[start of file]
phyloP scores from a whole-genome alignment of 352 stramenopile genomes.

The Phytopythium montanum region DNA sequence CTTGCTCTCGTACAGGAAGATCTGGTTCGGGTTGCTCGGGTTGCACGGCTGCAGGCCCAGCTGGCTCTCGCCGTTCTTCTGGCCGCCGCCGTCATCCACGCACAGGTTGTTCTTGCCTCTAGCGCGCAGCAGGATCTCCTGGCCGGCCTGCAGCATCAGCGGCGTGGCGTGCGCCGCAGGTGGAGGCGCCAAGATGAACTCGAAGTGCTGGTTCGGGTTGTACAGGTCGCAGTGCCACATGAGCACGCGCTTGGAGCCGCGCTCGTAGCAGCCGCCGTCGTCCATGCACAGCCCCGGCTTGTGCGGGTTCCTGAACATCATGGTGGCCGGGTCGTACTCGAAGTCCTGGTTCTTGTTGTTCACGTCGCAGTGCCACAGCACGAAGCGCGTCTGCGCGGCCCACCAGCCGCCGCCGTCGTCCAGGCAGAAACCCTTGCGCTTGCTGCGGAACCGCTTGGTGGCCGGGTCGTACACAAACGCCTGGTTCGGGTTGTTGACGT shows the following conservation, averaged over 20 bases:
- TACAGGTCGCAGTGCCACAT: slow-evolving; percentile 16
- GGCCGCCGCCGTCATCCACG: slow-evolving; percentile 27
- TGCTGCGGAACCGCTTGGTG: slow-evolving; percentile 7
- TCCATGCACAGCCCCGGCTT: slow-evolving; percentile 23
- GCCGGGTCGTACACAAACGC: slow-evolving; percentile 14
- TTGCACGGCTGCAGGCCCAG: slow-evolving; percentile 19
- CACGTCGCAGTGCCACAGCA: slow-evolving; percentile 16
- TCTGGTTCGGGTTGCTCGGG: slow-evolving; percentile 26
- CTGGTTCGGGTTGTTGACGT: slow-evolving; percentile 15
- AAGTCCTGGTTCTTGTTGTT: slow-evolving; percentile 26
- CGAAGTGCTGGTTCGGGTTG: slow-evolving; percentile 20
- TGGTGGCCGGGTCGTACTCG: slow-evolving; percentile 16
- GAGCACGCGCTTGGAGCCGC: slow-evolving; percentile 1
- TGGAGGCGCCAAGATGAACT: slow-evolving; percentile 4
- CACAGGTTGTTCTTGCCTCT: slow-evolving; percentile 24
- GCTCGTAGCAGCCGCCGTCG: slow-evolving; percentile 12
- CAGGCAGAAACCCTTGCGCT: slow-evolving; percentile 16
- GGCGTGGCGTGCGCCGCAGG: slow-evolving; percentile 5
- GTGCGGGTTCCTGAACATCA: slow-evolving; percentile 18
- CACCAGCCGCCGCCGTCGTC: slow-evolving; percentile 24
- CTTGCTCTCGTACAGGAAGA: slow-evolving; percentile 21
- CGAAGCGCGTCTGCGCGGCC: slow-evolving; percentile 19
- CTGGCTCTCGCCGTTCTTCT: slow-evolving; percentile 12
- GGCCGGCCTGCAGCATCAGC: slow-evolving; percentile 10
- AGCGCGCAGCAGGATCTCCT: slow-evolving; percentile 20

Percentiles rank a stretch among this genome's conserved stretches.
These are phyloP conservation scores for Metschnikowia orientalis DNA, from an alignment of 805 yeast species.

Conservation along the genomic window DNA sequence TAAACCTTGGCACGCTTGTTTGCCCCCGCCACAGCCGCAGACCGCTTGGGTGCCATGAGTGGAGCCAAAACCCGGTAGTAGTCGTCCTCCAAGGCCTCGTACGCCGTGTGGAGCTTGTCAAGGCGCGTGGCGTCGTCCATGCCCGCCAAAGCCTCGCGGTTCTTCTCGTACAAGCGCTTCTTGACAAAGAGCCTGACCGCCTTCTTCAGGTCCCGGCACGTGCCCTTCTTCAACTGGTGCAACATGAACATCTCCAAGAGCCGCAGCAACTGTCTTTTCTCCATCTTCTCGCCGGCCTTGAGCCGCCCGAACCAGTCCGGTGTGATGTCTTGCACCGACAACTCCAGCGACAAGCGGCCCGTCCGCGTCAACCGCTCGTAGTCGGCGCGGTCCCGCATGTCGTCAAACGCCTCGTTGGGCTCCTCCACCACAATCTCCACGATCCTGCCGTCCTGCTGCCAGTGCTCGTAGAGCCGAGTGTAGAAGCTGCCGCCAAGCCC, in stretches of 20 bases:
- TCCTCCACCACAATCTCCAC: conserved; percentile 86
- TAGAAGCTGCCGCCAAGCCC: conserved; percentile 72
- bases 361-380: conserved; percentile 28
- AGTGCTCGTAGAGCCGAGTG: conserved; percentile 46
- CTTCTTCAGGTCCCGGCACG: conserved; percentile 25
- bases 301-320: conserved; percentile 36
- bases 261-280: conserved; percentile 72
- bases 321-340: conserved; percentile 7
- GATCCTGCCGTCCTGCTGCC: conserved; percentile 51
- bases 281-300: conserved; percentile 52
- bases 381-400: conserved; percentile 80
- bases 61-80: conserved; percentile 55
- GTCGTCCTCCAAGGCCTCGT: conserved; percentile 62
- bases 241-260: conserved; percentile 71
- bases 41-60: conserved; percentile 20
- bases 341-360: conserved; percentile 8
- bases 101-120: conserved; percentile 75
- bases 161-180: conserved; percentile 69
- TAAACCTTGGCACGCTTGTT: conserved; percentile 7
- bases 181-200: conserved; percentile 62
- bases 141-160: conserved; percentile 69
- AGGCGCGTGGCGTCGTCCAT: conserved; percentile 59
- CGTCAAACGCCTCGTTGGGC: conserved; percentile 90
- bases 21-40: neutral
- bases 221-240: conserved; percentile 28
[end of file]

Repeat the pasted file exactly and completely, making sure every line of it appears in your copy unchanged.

phyloP scores from a whole-genome alignment of 352 stramenopile genomes.

The Phytopythium montanum region DNA sequence CTTGCTCTCGTACAGGAAGATCTGGTTCGGGTTGCTCGGGTTGCACGGCTGCAGGCCCAGCTGGCTCTCGCCGTTCTTCTGGCCGCCGCCGTCATCCACGCACAGGTTGTTCTTGCCTCTAGCGCGCAGCAGGATCTCCTGGCCGGCCTGCAGCATCAGCGGCGTGGCGTGCGCCGCAGGTGGAGGCGCCAAGATGAACTCGAAGTGCTGGTTCGGGTTGTACAGGTCGCAGTGCCACATGAGCACGCGCTTGGAGCCGCGCTCGTAGCAGCCGCCGTCGTCCATGCACAGCCCCGGCTTGTGCGGGTTCCTGAACATCATGGTGGCCGGGTCGTACTCGAAGTCCTGGTTCTTGTTGTTCACGTCGCAGTGCCACAGCACGAAGCGCGTCTGCGCGGCCCACCAGCCGCCGCCGTCGTCCAGGCAGAAACCCTTGCGCTTGCTGCGGAACCGCTTGGTGGCCGGGTCGTACACAAACGCCTGGTTCGGGTTGTTGACGT shows the following conservation, averaged over 20 bases:
- TACAGGTCGCAGTGCCACAT: slow-evolving; percentile 16
- GGCCGCCGCCGTCATCCACG: slow-evolving; percentile 27
- TGCTGCGGAACCGCTTGGTG: slow-evolving; percentile 7
- TCCATGCACAGCCCCGGCTT: slow-evolving; percentile 23
- GCCGGGTCGTACACAAACGC: slow-evolving; percentile 14
- TTGCACGGCTGCAGGCCCAG: slow-evolving; percentile 19
- CACGTCGCAGTGCCACAGCA: slow-evolving; percentile 16
- TCTGGTTCGGGTTGCTCGGG: slow-evolving; percentile 26
- CTGGTTCGGGTTGTTGACGT: slow-evolving; percentile 15
- AAGTCCTGGTTCTTGTTGTT: slow-evolving; percentile 26
- CGAAGTGCTGGTTCGGGTTG: slow-evolving; percentile 20
- TGGTGGCCGGGTCGTACTCG: slow-evolving; percentile 16
- GAGCACGCGCTTGGAGCCGC: slow-evolving; percentile 1
- TGGAGGCGCCAAGATGAACT: slow-evolving; percentile 4
- CACAGGTTGTTCTTGCCTCT: slow-evolving; percentile 24
- GCTCGTAGCAGCCGCCGTCG: slow-evolving; percentile 12
- CAGGCAGAAACCCTTGCGCT: slow-evolving; percentile 16
- GGCGTGGCGTGCGCCGCAGG: slow-evolving; percentile 5
- GTGCGGGTTCCTGAACATCA: slow-evolving; percentile 18
- CACCAGCCGCCGCCGTCGTC: slow-evolving; percentile 24
- CTTGCTCTCGTACAGGAAGA: slow-evolving; percentile 21
- CGAAGCGCGTCTGCGCGGCC: slow-evolving; percentile 19
- CTGGCTCTCGCCGTTCTTCT: slow-evolving; percentile 12
- GGCCGGCCTGCAGCATCAGC: slow-evolving; percentile 10
- AGCGCGCAGCAGGATCTCCT: slow-evolving; percentile 20

Percentiles rank a stretch among this genome's conserved stretches.
These are phyloP conservation scores for Metschnikowia orientalis DNA, from an alignment of 805 yeast species.

Conservation along the genomic window DNA sequence TAAACCTTGGCACGCTTGTTTGCCCCCGCCACAGCCGCAGACCGCTTGGGTGCCATGAGTGGAGCCAAAACCCGGTAGTAGTCGTCCTCCAAGGCCTCGTACGCCGTGTGGAGCTTGTCAAGGCGCGTGGCGTCGTCCATGCCCGCCAAAGCCTCGCGGTTCTTCTCGTACAAGCGCTTCTTGACAAAGAGCCTGACCGCCTTCTTCAGGTCCCGGCACGTGCCCTTCTTCAACTGGTGCAACATGAACATCTCCAAGAGCCGCAGCAACTGTCTTTTCTCCATCTTCTCGCCGGCCTTGAGCCGCCCGAACCAGTCCGGTGTGATGTCTTGCACCGACAACTCCAGCGACAAGCGGCCCGTCCGCGTCAACCGCTCGTAGTCGGCGCGGTCCCGCATGTCGTCAAACGCCTCGTTGGGCTCCTCCACCACAATCTCCACGATCCTGCCGTCCTGCTGCCAGTGCTCGTAGAGCCGAGTGTAGAAGCTGCCGCCAAGCCC, in stretches of 20 bases:
- TCCTCCACCACAATCTCCAC: conserved; percentile 86
- TAGAAGCTGCCGCCAAGCCC: conserved; percentile 72
- bases 361-380: conserved; percentile 28
- AGTGCTCGTAGAGCCGAGTG: conserved; percentile 46
- CTTCTTCAGGTCCCGGCACG: conserved; percentile 25
- bases 301-320: conserved; percentile 36
- bases 261-280: conserved; percentile 72
- bases 321-340: conserved; percentile 7
- GATCCTGCCGTCCTGCTGCC: conserved; percentile 51
- bases 281-300: conserved; percentile 52
- bases 381-400: conserved; percentile 80
- bases 61-80: conserved; percentile 55
- GTCGTCCTCCAAGGCCTCGT: conserved; percentile 62
- bases 241-260: conserved; percentile 71
- bases 41-60: conserved; percentile 20
- bases 341-360: conserved; percentile 8
- bases 101-120: conserved; percentile 75
- bases 161-180: conserved; percentile 69
- TAAACCTTGGCACGCTTGTT: conserved; percentile 7
- bases 181-200: conserved; percentile 62
- bases 141-160: conserved; percentile 69
- AGGCGCGTGGCGTCGTCCAT: conserved; percentile 59
- CGTCAAACGCCTCGTTGGGC: conserved; percentile 90
- bases 21-40: neutral
- bases 221-240: conserved; percentile 28